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I have some lines of code that look like this...

exec($this->path.' start > /dev/null 2>&1 &');
return ['status' => 'Command executed'];

$this->path is a shell script, start is an argument to the shell script and I believe the rest of the line is suppose to dump any response so the php script can continue running. It is not working like it should, php is successfully launching the shell script (which launches a game server) however php just hangs until I shut the server down using the shell. When I shut the server down with the shell it finishes executing and I receive the 'command executed' response. I've also disabled enforcement of SELinux to make sure it isn't interfering.

Running Linux - Fedora 21 and the built in PHP development server.

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3

I believe the rest of the line is suppose to dump any response so the php script can continue running

If you don't understand it, here is the explanation. If you have:

exec($this->path.' start > /dev/null 2>&1 &');

The > /dev/null part means to redirect stdout (i.e. the regular output produced by the command) to /dev/null (which is the null device). Therefore any output produced by the command itself will be suppressed.

The 2>&1 part means redirect stderror (i.e. any errors produced by the execution of the command) to stdout. However since stdout is being redirected to /dev/null, any errors will also be redirected there. Therefore with these two, it suppresses any messages that will ever be produced by the command.

Finally the & (ampersand) at the end forks the command to a new process. From the Bash man page:

If a command is terminated by the control operator &, the shell executes the command in the background in a subshell. The shell does not wait for the command to finish, and the return status is 0 (true).

However, according to this question, what you are doing should be working. There must be something else going on to prevent the process from successfully forking. Just to rule out PHP from being the problem, I would first try to execute the command by the command line instead of through PHP's exec. If it still doesn't work, I would guess it's because there is a problem with your Job Control. Either it is somehow disabled. I haven't tried this in PHP, but you might be able to enable it with the set -m command (which enables job control). Note, to disable job control instead of set -m you do set +m. Here is how you could do this in PHP:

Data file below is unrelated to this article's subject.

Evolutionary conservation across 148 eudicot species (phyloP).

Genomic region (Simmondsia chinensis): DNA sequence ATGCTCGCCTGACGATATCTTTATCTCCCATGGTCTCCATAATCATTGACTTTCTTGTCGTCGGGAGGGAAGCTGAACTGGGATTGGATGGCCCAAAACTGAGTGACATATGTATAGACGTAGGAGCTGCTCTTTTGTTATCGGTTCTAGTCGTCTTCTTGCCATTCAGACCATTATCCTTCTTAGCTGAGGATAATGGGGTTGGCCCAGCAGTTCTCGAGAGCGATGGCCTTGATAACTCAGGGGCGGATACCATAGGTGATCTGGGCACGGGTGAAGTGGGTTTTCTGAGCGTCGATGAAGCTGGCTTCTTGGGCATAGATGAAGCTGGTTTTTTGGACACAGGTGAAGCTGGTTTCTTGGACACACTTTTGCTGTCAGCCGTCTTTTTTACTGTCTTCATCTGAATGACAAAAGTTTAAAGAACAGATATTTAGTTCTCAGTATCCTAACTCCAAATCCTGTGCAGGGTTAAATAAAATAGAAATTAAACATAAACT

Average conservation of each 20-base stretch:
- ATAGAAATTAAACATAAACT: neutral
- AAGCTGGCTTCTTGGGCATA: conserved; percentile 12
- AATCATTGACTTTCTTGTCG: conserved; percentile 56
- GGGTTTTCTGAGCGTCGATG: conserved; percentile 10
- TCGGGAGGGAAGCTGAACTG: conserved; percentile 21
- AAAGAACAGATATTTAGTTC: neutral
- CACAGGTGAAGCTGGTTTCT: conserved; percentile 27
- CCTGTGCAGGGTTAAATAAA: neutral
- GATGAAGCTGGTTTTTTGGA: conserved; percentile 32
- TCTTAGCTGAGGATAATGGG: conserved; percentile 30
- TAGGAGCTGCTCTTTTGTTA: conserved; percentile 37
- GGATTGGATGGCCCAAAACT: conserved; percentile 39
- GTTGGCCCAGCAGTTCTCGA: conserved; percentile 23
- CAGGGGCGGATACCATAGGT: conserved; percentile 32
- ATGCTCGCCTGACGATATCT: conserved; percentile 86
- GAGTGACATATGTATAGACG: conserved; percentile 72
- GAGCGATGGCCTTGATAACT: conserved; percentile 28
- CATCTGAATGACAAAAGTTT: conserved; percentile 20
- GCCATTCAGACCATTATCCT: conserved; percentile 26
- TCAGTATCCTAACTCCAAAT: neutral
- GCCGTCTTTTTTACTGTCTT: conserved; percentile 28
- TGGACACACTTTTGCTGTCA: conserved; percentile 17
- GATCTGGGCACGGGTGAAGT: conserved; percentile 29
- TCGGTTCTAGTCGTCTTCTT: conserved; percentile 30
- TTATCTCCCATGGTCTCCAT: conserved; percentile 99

exec('set -m && ' . $this->path.' start > /dev/null 2>&1 &');

Another thing you could do is while the PHP script is executing, log in to the command line and type the command jobs and look at its output. If it is blank, PHP is not forking the jobs correctly. You should see something like:

[1]+  Stopped                 your_command.sh

Notice how here it says stopped. This should probably not be stopped if the process is still running.

Another thing you could do is see if checkjobs is enabled or disabled. Log in to the server and execute the following to get the builtin shell optional behavior:

shopt -p | grep checkjobs

If the output is shopt -u checkjobs, this is not the problem. If it instead says shopt -s checkjobs, this could cause the behavior you are seeing because killing a shell with background jobs will result in an error saying that there are jobs running and you actually have to kill the shell twice to get out of it. Maybe this is something PHP devs did not consider. In that case, prepend shopt -u checkjobs && before your command in PHP.

exec('shopt -u checkjobs && ' . $this->path.' start > /dev/null 2>&1 &');
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  • I went added the set -m && section to my code. When executing via the shell jobs returns a line saying 'done'. Which is the proper action since the script just creates its own processes and then exits. When I executed the line via php I get the same result as always and jobs doesn't return anything at all. Just to be clear the shell script does successfully execute always, but when done via php it hangs php. – slick1537 Jan 3 '15 at 15:56
  • Also the checkjobs line returned shopt -u checkjobs – slick1537 Jan 3 '15 at 16:02
  • Try removing the > /dev/null 2>&1 & part and execute it via PHP to see if there is any output. It could be a permissions problem or something else that causes it to hang by PHP and not by the command line. – Mike Jan 3 '15 at 21:26
  • I've got my code working while running nginx and php-fpm. Not sure why it doesn't work with the php dev server. – slick1537 Jan 5 '15 at 2:25
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I resolved the same problem in my production environment as follow :

pclose(popen($this->path.' start > /dev/null 2>&1 &', 'r'));

So, the trick is to launch the server, and then close the process file pointer

Hope that helps :)

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  • you have got the same behavior ? – Halayem Anis Jan 2 '15 at 19:30
  • Yes exactly the same. – slick1537 Jan 2 '15 at 19:32
  • I retried, same results as before, server starts but php hangs until the server is stopped. – slick1537 Jan 2 '15 at 19:46
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A differ (ugly) approach is to actually run your shell script in a screen session.

exec('screen -dmS -X ' . $this->path . ' start');
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